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The Flux Capacitor and the Copyright Office
Thirty years ago, audiences enjoyed the performances of Christopher Lloyd and Michael J. Fox in the sci-fi/comedy “Back to the Future,” the story of a scientist’s assistant who was accidentally transported back in time to 1955. This past week, the U.S. Copyright Office had its own “Back to the Future” odyssey when its online registration system—managed by the staff of its parent agency, the Library of Congress—failed to come back online after scheduled maintenance. Worse yet, it remained down for a full week. Users of the Office suddenly found themselves back in 1955. Those who needed to submit applications had to send paper copies through the mail, and the existing records could only be searched in person in the Madison Building on Capitol Hill. Where is Dr. Emmett Brown when you need him?!
While any outage is an inconvenience, the Copyright Office’s registration system is particularly crucial. Businesses that rely on copyright to protect themselves from free riders and unfair competition (not to mention outright thieves) need the Copyright Office to function efficiently. Copyright owners’ ability to enforce their legal rights and eligibility for the full range of legal remedies against copyright infringement are dependent upon timely registration. Businesses that want to distribute or make other uses of copyrighted works use the registration database as a source of information on who owns the rights to those works. And those being threatened with an infringement suit consult the registration database and review deposit copies to assess the strength of the claims against them.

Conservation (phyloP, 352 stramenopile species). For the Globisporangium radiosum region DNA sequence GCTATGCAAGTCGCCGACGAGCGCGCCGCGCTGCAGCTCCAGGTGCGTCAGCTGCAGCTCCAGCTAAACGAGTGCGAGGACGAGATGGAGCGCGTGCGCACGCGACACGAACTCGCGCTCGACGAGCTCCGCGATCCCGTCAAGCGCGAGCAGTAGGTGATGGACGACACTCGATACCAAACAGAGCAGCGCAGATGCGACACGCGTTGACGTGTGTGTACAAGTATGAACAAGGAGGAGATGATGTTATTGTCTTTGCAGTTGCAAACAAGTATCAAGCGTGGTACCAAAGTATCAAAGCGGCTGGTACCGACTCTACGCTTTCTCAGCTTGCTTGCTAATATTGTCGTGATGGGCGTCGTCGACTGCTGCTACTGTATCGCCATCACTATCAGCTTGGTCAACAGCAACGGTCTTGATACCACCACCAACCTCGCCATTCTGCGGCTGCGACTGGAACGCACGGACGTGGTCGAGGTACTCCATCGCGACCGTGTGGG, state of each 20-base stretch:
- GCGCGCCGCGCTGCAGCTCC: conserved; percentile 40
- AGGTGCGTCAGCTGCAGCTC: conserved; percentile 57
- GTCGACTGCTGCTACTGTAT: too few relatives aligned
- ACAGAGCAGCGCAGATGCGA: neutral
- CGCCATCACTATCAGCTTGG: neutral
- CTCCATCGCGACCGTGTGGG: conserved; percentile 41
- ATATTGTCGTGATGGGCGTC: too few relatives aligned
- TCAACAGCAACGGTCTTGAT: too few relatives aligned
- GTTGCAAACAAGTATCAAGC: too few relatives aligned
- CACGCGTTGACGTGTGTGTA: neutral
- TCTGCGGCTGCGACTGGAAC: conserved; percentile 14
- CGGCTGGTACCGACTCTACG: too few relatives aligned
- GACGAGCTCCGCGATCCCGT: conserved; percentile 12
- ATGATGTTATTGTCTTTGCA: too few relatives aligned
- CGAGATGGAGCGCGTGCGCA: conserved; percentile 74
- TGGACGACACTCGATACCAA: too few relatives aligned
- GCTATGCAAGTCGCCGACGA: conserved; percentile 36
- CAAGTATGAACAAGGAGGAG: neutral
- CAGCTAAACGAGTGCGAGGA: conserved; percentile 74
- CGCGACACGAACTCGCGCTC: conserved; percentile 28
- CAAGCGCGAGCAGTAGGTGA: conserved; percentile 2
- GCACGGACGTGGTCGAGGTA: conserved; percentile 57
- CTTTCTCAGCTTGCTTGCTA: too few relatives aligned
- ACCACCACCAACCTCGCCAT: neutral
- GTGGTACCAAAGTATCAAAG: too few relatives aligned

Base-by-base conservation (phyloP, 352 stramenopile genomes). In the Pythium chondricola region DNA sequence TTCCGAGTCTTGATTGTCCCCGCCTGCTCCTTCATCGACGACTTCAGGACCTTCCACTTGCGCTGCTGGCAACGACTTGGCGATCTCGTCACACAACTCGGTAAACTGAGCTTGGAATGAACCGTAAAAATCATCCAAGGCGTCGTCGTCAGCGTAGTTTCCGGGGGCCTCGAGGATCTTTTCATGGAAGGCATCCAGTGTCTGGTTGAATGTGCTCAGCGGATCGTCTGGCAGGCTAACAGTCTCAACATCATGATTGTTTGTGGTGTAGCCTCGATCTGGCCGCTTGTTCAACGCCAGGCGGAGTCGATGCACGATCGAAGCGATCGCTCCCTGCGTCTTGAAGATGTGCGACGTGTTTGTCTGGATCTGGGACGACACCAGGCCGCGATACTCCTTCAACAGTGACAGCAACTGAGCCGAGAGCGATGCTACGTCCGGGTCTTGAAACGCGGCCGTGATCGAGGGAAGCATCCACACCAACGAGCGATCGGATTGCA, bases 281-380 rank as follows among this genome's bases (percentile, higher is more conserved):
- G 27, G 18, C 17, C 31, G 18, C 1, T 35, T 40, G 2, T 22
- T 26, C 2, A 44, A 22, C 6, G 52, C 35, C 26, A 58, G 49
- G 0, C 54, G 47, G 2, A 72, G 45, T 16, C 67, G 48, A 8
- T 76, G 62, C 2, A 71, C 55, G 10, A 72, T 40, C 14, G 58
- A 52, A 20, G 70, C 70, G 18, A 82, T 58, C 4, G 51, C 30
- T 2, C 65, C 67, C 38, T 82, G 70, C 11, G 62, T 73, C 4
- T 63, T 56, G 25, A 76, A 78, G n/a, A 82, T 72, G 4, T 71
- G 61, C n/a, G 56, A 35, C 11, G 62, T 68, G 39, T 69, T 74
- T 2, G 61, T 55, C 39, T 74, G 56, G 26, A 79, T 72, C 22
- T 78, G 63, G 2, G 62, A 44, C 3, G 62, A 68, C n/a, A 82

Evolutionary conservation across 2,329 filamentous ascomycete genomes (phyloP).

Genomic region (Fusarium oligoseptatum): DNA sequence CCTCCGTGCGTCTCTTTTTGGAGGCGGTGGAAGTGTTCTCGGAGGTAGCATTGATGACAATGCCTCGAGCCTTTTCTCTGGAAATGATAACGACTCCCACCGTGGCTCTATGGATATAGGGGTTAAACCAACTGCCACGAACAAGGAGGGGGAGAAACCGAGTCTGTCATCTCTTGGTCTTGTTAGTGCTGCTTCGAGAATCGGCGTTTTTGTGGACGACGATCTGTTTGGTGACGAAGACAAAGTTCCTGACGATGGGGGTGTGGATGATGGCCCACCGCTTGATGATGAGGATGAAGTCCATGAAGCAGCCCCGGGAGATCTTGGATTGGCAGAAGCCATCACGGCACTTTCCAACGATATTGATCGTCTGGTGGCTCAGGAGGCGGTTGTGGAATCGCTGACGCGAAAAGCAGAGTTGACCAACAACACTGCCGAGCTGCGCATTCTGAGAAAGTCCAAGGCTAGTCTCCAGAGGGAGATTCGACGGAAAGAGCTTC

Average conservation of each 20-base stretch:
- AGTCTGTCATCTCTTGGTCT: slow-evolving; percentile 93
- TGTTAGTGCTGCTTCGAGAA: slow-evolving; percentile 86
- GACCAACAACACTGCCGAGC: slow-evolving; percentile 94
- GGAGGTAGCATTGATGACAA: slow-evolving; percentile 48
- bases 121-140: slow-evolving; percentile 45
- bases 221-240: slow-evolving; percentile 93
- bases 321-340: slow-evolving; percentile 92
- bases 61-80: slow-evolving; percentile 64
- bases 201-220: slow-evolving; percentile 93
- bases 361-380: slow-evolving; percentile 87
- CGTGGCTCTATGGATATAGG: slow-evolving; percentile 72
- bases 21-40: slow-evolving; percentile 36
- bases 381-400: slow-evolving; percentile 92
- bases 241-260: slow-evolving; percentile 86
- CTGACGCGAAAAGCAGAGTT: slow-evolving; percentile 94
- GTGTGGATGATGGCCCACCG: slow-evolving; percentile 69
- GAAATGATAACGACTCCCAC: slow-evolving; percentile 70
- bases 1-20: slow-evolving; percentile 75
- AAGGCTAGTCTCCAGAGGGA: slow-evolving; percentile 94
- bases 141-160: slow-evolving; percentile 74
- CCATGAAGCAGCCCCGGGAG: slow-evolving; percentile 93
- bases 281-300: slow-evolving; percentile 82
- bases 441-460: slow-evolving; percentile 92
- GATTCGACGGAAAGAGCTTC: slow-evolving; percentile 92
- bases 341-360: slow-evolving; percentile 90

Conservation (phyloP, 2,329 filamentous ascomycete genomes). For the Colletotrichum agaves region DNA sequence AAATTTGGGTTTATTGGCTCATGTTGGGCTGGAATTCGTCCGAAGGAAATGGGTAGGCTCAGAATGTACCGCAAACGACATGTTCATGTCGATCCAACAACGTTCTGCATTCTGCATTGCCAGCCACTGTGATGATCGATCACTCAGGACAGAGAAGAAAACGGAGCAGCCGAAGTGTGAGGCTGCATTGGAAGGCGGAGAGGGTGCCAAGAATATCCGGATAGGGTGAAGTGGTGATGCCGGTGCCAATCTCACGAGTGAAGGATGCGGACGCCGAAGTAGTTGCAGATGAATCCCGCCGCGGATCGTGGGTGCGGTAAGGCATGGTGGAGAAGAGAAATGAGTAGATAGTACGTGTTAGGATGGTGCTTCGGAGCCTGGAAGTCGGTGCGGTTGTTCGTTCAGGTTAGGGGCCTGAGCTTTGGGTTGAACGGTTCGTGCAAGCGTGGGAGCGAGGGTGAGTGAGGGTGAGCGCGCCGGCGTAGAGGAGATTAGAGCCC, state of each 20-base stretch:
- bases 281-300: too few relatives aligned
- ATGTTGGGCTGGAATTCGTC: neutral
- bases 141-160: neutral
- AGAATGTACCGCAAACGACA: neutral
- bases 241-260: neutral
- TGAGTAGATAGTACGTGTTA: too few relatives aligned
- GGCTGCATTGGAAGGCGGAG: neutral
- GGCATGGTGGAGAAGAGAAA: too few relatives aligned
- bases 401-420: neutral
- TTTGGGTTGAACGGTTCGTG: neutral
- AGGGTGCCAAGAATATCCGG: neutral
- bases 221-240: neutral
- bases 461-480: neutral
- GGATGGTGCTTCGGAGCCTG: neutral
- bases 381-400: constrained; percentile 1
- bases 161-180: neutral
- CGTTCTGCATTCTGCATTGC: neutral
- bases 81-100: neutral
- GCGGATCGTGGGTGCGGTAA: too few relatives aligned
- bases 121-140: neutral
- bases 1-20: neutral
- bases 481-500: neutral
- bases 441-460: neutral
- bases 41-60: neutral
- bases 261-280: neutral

This outage is telling. The General Accounting Office has been sounding the alarm about the inadequacies of the Library’s IT system, in particular. It recently issued a scathing report, concluding, “[t]he Library does not have an IT strategic plan…is not effectively managing its investments…its implementation of key security and privacy management controls was uneven…it has not fully developed agreements with the other service units specifying expected levels of performance…The Library does not have the leadership needed to address these IT management weaknesses.”
But the issue is broader than a present lack of leadership. The Library builds it’s systems—whether IT, human resources, or budget planning—for its own mission; this infrastructure is not necessarily designed to serve the particular needs of businesses that comprise the United States’ $1.1 trillion copyright system. There is strong support from a bipartisan group of lawmakers and a broad set of stakeholders to move Copyright Office out from under the Library and allow it to modernize. Representatives Tom Marino and Judy Chu have taken a leadership role and co-authored a discussion draft of legislation designed to achieve that goal.
American businesses and consumers deserve a Copyright Office that is suited to the modern era and the future. Last weeks’ outage is yet more evidence that the Copyright Office needs authority over its own systems to make that happen. And we hope Congress gives this the attention it deserves. The DeLorean is optional.
ABOUT THE AUTHOR
Frank W. Cullen Jr. is executive director of U.S. intellectual property (IP) policy for the U.S. Chamber of Commerce Global Intellectual Property Center (GIPC).
Global Innovation Policy Center @globalIPcenter 10h
“Waiving drug companies' intellectual property rights risks setting a bad precedent for future investment in new drugs. And that risk may not be worth it without additional steps to meaningfully increase the availability of shots across the world.” https://t.co/UE6nqe8Cyb